Everyday Thaumaturgy
(It's a Miracle If I Get Anything Done Around Here)
a blog by William S. Statler

Laptop computer renovation, Part 3

Sat, 31 Jan 2009 19:00:00 PST

Today's project: partitioning the new hard drive and installing Windows XP. Partitioning also gave me a chance to play around with Ubuntu in the "live" mode (running from its intallation DVD and a RAM-disk).

Planning for partitioning

I'm not going to write a complete manual on drive partitioning. But here is a nice plain-English explanation I found in an on-line tutorial:

When the IBM PC was first launched ... IBM made a decision that a PC might ultimately have up to four operating systems installed at the same time. Each operating system would have its own portion of the disk, called a partition. For this reason, the first sector of each disk on a PC, called the MBR (Master Boot Record), contains a table with four entries, each giving the starting and ending locations of the four partitions. ...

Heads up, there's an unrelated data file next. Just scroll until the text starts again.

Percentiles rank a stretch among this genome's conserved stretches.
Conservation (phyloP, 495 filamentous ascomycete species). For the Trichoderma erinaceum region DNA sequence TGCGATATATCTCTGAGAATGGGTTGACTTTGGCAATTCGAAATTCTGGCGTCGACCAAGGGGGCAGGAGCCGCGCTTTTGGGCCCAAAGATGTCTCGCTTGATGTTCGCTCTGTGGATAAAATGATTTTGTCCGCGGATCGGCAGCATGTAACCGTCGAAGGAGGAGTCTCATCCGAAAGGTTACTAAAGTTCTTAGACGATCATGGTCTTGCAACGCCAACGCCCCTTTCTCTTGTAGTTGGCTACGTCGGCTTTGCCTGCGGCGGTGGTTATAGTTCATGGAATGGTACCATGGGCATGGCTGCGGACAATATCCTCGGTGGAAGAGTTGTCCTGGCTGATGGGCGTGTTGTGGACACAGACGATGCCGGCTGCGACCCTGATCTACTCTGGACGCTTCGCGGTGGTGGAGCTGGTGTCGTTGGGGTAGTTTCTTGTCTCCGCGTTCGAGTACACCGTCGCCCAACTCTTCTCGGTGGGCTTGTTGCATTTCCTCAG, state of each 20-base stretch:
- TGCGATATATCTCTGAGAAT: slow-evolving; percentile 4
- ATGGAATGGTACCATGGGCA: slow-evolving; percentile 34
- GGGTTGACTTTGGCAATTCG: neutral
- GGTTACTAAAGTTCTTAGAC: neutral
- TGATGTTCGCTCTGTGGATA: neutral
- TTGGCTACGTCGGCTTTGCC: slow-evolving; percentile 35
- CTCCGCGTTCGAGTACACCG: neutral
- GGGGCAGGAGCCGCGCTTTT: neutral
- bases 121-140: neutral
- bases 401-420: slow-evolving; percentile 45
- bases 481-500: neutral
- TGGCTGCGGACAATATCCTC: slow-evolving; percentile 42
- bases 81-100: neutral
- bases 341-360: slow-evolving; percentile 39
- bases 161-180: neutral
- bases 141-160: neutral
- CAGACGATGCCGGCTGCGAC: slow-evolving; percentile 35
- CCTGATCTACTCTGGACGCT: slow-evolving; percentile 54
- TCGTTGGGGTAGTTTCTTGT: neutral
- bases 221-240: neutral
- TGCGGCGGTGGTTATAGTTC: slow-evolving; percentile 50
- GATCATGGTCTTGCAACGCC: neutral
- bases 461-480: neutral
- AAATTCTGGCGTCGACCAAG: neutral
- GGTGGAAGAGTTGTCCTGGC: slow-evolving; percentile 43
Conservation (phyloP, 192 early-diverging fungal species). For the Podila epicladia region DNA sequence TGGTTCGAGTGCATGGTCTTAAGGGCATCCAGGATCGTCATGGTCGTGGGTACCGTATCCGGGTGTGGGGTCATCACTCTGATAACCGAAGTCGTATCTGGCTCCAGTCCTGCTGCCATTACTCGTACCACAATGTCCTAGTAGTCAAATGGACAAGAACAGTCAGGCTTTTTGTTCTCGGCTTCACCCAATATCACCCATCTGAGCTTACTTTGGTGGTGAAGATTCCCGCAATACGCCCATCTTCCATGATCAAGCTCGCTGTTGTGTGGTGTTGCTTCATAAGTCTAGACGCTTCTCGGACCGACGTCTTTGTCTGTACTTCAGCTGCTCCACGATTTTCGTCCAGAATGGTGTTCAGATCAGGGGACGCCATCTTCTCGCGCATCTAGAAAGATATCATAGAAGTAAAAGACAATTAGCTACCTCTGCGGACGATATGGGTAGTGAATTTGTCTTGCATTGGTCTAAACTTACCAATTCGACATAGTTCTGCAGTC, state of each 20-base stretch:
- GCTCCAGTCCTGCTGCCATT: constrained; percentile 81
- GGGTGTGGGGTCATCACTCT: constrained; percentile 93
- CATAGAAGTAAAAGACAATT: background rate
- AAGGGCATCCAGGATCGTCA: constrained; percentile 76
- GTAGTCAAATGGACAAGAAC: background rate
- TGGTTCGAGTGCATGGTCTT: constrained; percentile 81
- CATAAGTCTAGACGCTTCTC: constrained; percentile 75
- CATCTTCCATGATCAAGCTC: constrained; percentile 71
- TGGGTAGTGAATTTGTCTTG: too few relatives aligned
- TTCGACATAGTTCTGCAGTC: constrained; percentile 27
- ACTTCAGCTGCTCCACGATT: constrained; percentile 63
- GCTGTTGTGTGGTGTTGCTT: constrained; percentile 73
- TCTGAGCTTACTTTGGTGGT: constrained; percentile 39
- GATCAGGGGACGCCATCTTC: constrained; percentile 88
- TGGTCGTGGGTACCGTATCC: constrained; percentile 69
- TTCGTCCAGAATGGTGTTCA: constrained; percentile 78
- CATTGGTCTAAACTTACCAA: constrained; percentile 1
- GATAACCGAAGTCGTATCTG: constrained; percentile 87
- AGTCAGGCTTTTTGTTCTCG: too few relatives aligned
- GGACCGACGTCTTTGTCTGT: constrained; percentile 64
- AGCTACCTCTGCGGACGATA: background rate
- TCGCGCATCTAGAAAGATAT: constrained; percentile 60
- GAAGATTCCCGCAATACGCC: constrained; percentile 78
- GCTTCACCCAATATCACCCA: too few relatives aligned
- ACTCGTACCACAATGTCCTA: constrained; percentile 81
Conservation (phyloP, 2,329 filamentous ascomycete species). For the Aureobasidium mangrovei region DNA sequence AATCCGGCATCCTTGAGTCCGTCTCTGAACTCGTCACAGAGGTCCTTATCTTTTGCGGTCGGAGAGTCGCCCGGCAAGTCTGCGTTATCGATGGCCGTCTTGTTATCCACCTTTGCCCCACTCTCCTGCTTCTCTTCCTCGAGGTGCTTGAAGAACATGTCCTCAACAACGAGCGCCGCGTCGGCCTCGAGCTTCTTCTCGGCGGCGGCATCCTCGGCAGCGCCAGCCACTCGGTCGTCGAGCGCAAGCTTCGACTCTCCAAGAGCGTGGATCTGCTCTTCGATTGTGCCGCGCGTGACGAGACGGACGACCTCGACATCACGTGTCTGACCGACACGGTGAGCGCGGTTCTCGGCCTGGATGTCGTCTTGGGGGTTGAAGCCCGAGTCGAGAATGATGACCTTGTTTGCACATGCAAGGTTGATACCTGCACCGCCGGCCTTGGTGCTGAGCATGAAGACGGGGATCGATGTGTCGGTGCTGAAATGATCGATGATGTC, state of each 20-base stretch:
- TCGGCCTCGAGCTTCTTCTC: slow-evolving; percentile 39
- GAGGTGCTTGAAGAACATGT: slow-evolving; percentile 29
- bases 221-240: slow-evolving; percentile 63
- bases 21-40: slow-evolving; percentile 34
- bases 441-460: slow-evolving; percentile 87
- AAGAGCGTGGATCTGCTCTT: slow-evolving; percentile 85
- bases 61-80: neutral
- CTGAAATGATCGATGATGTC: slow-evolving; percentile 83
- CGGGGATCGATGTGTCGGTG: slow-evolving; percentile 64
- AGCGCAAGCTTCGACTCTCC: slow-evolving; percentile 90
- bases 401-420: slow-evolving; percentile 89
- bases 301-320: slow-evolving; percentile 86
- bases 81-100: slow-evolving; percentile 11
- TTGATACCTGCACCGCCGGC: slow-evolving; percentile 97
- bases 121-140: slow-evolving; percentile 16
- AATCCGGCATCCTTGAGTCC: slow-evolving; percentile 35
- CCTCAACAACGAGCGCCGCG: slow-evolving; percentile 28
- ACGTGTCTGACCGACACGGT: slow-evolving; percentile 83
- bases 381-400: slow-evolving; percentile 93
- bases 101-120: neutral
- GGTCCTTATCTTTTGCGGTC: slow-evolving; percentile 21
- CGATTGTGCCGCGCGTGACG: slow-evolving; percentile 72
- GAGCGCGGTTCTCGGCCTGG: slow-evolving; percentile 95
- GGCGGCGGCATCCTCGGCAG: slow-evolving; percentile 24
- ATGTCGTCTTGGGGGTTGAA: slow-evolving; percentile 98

It is also possible for a single operating system to use multiple partitions. For example, a user might decide to partition the disk with two partitions, one for the operating system and one for user data. ...

It was not too long before IBM and Microsoft decided that four partitions was not enough. Rather than simply make the partition table in the MBR bigger (which would not have been backward compatible with previous versions of MS-DOS), it was decided that up to three of the partitions could be marked as EXTENDED, meaning that they contained one or more subpartitions, called logical drives. A partition that is not an extended partition is called a primary partition. Together, the primary and extended partitions comprise the four top-level partitions.